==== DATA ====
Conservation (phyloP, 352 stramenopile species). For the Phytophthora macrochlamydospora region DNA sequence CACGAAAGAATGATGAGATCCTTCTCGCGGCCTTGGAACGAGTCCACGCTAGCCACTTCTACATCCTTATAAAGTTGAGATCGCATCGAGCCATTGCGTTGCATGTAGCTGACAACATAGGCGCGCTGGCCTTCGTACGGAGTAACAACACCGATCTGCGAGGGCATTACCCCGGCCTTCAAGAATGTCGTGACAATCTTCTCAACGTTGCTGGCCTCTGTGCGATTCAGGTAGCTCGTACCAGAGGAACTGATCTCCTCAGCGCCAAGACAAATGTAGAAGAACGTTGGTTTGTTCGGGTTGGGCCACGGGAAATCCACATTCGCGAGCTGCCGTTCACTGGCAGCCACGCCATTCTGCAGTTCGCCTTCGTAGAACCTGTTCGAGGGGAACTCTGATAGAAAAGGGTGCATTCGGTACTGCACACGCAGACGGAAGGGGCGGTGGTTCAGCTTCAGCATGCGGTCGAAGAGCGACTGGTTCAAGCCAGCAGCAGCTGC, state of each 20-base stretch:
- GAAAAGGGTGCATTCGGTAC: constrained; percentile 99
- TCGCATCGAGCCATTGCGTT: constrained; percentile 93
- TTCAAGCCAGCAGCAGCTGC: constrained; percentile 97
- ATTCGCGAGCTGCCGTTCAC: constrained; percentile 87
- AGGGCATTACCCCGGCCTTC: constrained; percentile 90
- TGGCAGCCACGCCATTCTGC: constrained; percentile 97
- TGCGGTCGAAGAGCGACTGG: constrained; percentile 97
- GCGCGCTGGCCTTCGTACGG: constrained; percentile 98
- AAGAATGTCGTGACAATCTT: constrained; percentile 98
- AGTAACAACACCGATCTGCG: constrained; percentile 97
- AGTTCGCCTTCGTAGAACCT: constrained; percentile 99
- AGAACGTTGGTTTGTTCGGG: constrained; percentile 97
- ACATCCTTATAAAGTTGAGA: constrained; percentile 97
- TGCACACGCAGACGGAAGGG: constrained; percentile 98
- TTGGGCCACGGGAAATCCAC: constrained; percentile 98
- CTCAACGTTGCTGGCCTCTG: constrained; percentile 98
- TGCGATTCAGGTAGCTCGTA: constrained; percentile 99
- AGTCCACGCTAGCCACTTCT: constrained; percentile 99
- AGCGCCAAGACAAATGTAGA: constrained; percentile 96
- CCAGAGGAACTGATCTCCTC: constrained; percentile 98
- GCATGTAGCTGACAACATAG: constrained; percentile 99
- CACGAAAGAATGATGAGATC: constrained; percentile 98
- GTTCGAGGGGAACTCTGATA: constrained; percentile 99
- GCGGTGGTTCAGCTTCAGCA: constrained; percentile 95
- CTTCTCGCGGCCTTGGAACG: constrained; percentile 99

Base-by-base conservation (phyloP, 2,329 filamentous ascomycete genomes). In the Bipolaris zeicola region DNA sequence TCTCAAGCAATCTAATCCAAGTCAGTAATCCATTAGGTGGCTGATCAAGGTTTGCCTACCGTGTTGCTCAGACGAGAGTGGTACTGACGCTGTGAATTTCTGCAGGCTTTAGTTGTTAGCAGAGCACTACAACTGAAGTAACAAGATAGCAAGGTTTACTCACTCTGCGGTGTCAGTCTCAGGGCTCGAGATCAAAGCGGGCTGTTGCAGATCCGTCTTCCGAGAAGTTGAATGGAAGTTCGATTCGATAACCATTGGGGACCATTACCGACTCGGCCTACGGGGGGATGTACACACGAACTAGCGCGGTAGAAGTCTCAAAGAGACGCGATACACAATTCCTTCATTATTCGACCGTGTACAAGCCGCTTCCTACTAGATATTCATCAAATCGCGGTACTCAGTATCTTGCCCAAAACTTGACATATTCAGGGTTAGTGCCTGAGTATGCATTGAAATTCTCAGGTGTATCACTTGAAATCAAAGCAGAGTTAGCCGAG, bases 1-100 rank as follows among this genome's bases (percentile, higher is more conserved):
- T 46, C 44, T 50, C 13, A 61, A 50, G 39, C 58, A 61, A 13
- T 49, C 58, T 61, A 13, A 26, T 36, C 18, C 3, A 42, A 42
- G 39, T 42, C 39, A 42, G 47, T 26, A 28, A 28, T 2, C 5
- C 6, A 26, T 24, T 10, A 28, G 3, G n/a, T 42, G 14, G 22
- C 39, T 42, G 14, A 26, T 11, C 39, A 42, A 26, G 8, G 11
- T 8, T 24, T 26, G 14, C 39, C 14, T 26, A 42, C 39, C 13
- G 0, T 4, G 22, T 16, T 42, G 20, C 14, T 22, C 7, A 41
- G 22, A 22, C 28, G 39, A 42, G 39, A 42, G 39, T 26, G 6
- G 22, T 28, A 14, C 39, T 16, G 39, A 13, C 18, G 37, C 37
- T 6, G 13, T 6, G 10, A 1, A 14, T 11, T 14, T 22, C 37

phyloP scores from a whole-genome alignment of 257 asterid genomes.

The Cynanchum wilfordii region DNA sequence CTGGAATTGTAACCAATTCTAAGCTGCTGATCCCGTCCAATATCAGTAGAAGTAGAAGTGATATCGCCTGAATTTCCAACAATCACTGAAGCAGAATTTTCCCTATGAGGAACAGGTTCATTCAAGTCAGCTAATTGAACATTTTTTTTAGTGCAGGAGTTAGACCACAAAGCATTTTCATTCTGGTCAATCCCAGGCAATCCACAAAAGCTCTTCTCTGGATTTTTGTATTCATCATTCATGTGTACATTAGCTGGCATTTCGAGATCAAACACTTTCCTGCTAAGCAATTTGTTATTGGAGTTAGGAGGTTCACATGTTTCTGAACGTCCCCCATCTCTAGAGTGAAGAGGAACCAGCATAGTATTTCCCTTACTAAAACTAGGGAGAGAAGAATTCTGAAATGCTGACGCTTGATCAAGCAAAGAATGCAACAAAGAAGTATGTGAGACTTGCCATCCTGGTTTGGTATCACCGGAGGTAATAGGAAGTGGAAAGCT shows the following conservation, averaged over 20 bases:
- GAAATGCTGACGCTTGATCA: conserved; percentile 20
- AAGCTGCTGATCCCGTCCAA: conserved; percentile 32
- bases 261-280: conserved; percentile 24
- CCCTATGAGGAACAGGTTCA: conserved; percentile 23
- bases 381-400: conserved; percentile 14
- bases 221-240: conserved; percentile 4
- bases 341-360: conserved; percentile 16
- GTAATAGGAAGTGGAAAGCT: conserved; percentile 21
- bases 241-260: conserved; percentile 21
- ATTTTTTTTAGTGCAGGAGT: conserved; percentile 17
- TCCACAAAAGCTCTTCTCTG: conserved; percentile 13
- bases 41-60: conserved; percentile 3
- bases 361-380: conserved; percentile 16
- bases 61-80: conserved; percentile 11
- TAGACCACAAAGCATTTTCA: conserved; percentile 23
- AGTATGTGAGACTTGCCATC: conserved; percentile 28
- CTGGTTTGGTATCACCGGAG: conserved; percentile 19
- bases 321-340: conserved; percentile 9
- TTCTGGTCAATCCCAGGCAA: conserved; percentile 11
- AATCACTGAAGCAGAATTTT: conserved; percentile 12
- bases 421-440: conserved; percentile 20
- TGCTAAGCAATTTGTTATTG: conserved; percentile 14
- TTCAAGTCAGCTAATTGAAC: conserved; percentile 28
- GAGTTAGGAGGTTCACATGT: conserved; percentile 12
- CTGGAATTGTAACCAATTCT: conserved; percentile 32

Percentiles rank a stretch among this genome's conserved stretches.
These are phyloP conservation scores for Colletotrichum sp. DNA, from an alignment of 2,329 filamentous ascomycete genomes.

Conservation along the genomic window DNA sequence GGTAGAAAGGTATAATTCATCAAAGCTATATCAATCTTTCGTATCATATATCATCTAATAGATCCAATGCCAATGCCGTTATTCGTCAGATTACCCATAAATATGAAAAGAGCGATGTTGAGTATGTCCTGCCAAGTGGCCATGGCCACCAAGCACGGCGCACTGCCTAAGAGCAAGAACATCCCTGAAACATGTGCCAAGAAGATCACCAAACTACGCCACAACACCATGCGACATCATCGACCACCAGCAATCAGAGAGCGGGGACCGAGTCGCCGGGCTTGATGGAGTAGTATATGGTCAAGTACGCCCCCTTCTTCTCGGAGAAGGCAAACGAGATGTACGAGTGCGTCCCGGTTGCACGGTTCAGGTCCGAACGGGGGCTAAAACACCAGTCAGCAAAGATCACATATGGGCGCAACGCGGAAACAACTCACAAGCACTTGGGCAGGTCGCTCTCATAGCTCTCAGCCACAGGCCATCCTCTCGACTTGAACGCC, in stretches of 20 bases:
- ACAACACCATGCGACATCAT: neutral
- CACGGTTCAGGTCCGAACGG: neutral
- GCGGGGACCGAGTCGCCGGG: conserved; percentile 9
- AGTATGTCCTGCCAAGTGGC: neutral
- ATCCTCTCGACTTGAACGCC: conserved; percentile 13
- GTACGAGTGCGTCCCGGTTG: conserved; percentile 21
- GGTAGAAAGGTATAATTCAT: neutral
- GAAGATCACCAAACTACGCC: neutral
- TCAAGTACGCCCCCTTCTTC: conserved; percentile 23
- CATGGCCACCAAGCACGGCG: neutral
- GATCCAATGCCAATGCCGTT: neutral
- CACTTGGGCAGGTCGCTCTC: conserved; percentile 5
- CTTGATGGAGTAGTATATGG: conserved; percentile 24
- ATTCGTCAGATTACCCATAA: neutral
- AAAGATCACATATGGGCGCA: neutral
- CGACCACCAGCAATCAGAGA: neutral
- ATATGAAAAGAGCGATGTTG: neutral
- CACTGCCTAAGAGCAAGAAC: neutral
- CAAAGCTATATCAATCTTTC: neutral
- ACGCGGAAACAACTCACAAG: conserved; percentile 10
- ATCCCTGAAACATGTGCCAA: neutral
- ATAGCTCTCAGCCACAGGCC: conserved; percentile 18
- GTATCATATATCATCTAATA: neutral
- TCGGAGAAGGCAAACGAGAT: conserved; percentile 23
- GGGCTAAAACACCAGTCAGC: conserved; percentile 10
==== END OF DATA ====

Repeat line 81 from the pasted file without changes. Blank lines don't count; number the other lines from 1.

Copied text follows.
- ATTCGTCAGATTACCCATAA: neutral